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Labor Advocate Calls for Jail for Employers in Worker Death Cases

When a fatal accident occurs on a job site in Massachusetts, the Department of Industrial Accidents (DIA) will get involved and may conduct an investigation. In addition to the state regulatory agency, the United States Occupational Safety and Health Administration (OSHA) will also conduct a formal inquiry into why the death occurred, as this is a required function of the agency.

prison-1431133-mAt the end of their investigation, OSHA may determine the employer was in violation of safety regulations, and that was the reason for a worker’s death. In some cases, OSHA will make a finding that employer was aware of this exact kind of accident, and how likely it was to occur based upon past accidents involving the company. In some cases, we are talking about an accident at the same production facility or construction site, and, in other cases, we are dealing with accidents at other locations owned or operated by the same employer.

As our Boston workers’ compensation benefits attorneys have seen in the past, when OSHA determines a history of repeated safety violations, they may assess a large fine against employer. However, in most cases, these fine are the extent of the punishment for employer.

According to a recent news feature from Philly.com, one workers’ rights advocates feels employers are taking known risks with workers’ safety, and these risks are resulting in the deaths of employees, and the only thing that is happening is OSHA is fining the company, and the workers’ family is eligible to collect workers’ compensation death benefits. According to this labor advocate, this is isn’t good enough, and, as real deterrent, these employers should be sent to jail.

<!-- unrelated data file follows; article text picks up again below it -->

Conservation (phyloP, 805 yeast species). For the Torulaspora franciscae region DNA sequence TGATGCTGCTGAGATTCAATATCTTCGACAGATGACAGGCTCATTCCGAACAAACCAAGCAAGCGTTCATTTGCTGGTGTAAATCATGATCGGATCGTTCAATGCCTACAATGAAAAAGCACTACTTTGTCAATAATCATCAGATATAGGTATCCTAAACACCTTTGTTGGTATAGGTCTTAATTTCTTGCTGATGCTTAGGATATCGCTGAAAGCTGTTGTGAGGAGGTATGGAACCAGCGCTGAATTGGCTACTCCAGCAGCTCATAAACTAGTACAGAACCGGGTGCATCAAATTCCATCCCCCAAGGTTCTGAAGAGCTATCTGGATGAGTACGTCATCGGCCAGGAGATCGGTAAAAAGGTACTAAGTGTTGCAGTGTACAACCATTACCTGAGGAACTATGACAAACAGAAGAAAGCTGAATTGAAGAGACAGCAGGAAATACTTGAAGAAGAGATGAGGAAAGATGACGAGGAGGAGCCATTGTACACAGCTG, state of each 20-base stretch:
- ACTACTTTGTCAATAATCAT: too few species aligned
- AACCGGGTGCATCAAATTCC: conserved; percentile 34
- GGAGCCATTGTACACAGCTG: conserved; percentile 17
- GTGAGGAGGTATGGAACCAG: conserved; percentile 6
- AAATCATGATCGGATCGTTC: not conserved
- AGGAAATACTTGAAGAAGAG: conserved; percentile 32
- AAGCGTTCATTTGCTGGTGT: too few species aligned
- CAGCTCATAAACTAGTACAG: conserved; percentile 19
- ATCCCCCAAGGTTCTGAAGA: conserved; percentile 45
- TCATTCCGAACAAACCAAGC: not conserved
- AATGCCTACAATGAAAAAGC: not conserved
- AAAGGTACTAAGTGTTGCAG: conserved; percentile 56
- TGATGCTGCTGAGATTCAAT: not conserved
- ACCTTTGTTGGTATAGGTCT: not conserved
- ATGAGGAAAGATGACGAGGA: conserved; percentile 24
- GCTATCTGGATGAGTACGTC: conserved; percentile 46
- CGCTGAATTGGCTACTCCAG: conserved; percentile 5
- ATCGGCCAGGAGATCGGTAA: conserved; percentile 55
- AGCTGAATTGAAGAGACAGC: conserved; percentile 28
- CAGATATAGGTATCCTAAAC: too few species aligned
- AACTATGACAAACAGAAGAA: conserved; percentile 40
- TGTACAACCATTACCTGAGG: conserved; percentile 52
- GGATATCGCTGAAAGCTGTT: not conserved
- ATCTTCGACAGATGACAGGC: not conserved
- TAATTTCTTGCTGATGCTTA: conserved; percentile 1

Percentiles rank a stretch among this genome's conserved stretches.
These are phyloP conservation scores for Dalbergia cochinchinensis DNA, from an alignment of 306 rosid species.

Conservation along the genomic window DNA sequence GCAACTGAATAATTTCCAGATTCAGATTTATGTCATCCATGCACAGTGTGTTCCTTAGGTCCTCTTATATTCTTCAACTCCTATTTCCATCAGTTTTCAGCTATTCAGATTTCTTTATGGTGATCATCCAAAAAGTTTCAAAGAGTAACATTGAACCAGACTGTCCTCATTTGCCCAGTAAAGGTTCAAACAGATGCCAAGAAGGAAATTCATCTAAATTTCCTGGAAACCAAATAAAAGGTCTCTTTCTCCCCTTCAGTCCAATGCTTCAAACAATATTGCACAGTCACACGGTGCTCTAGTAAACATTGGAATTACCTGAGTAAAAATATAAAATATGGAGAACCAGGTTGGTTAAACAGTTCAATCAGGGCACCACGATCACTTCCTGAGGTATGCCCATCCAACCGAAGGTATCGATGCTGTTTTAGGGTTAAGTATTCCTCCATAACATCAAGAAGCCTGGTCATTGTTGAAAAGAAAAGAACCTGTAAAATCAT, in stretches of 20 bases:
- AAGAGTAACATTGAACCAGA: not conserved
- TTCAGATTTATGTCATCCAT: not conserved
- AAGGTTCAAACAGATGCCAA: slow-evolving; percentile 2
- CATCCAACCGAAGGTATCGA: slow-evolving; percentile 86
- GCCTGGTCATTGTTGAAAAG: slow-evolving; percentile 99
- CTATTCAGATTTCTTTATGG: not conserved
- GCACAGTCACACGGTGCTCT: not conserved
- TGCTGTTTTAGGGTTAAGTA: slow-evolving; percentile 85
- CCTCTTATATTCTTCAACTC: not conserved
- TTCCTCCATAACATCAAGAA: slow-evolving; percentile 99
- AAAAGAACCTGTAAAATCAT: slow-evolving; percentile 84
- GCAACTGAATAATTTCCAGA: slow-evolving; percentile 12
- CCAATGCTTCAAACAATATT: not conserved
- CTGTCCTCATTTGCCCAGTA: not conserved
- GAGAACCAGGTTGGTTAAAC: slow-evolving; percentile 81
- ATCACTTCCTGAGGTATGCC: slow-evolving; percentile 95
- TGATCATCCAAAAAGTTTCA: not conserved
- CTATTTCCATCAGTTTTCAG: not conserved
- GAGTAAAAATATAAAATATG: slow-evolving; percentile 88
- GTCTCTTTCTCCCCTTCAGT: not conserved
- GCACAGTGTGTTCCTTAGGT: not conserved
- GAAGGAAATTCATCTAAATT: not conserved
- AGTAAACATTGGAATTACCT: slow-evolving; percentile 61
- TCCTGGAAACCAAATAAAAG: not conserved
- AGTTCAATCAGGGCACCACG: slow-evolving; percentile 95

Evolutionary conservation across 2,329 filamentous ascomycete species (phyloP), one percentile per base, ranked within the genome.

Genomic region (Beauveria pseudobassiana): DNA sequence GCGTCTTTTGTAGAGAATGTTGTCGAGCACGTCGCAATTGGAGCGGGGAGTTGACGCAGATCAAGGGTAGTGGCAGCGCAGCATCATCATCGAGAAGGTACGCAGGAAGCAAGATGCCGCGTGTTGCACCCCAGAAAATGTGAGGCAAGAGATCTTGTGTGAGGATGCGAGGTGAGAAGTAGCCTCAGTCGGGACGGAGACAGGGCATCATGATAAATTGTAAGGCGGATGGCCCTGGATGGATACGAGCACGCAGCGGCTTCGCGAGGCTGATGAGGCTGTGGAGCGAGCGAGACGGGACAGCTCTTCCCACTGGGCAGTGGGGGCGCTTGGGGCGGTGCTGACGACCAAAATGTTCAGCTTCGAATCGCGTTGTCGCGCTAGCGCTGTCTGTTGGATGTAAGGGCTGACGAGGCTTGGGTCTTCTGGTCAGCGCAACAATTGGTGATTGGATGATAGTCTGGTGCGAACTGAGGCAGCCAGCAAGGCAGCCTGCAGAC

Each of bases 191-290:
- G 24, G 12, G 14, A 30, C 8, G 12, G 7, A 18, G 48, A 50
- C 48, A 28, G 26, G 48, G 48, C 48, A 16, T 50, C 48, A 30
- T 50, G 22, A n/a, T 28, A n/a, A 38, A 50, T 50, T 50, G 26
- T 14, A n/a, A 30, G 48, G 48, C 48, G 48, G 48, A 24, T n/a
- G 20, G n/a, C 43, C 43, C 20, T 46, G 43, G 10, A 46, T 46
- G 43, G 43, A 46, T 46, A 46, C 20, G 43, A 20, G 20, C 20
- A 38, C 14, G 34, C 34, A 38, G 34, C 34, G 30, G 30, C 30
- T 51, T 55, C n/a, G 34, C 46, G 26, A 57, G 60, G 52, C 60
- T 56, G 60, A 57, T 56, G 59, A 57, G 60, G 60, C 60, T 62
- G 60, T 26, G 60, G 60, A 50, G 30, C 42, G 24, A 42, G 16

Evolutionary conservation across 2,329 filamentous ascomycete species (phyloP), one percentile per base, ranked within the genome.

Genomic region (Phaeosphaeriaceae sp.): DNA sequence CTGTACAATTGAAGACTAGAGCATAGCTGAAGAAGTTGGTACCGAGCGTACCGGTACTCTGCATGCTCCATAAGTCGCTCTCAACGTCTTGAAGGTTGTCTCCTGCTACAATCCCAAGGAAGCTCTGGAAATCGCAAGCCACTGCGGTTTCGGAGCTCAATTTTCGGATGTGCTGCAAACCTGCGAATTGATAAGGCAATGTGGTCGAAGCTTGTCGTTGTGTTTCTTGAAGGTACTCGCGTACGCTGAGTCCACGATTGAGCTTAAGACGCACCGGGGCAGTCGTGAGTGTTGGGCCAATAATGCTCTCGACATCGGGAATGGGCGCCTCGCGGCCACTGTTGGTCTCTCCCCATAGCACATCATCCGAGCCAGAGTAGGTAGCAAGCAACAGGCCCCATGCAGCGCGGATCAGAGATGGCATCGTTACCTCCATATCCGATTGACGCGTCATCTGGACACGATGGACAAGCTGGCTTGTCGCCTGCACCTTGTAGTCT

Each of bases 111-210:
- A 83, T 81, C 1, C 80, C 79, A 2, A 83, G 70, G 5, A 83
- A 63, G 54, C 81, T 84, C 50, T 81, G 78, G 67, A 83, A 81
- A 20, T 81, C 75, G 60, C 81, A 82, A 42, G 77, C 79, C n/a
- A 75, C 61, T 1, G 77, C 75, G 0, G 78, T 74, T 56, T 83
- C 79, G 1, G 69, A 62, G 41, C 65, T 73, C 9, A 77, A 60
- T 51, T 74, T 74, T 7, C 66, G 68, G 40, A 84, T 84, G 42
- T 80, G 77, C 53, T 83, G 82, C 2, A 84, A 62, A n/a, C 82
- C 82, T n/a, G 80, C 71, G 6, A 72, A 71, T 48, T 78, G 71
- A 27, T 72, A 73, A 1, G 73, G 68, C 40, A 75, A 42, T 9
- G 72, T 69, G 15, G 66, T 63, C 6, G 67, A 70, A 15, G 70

She says these accidents are “predictable and preventable,” and it’s “criminal,” even though authorities aren’t willing to treat it as such. Her organization has chosen to meet with officials from the United States Department of Labor and prosecutors and is trying to push them to file criminal charges against employers whose extreme disregard for workers’ safety results in the death of an employee. While there is not a mention of what actual crime would be charged, it is possible that a disregard for the safety of others that results in death could be considered involuntary manslaughter or criminally negligent homicide, such as in the case of a fatal DUI.

Under current laws, the worst that ever happens to these employers, according to the advocate, is six months in prison, and that rarely if ever actually occurs. In the vast majority of cases, the worst thing that happens is employer has a fine levied against them, and sometimes it is not even that high a fine for a large corporation. We have seen cases where, after three workers are killed, and the company is determined to have knowingly violated safety protocols, leading to the deaths, and it received a fine of less than $50,000. As this labor advocate says, many times the fines are around $7,000 or $8,000, and this is wholly unacceptable and in no way a valid deterrent when we are talking about a profitable company.

If you or someone you love has been injured in a Boston work accident, call for a free and confidential appointment at 1-888-367-2900.

Additional Resources:

An advocate of worker safety pushes employer liability, September 6, 2015, Philly.com, Jane M. Von Bergen

More Blog Entries:

Increased Fines for Employers Who Do Not Maintain Workers’ Compensation Coverage, July 22, 2014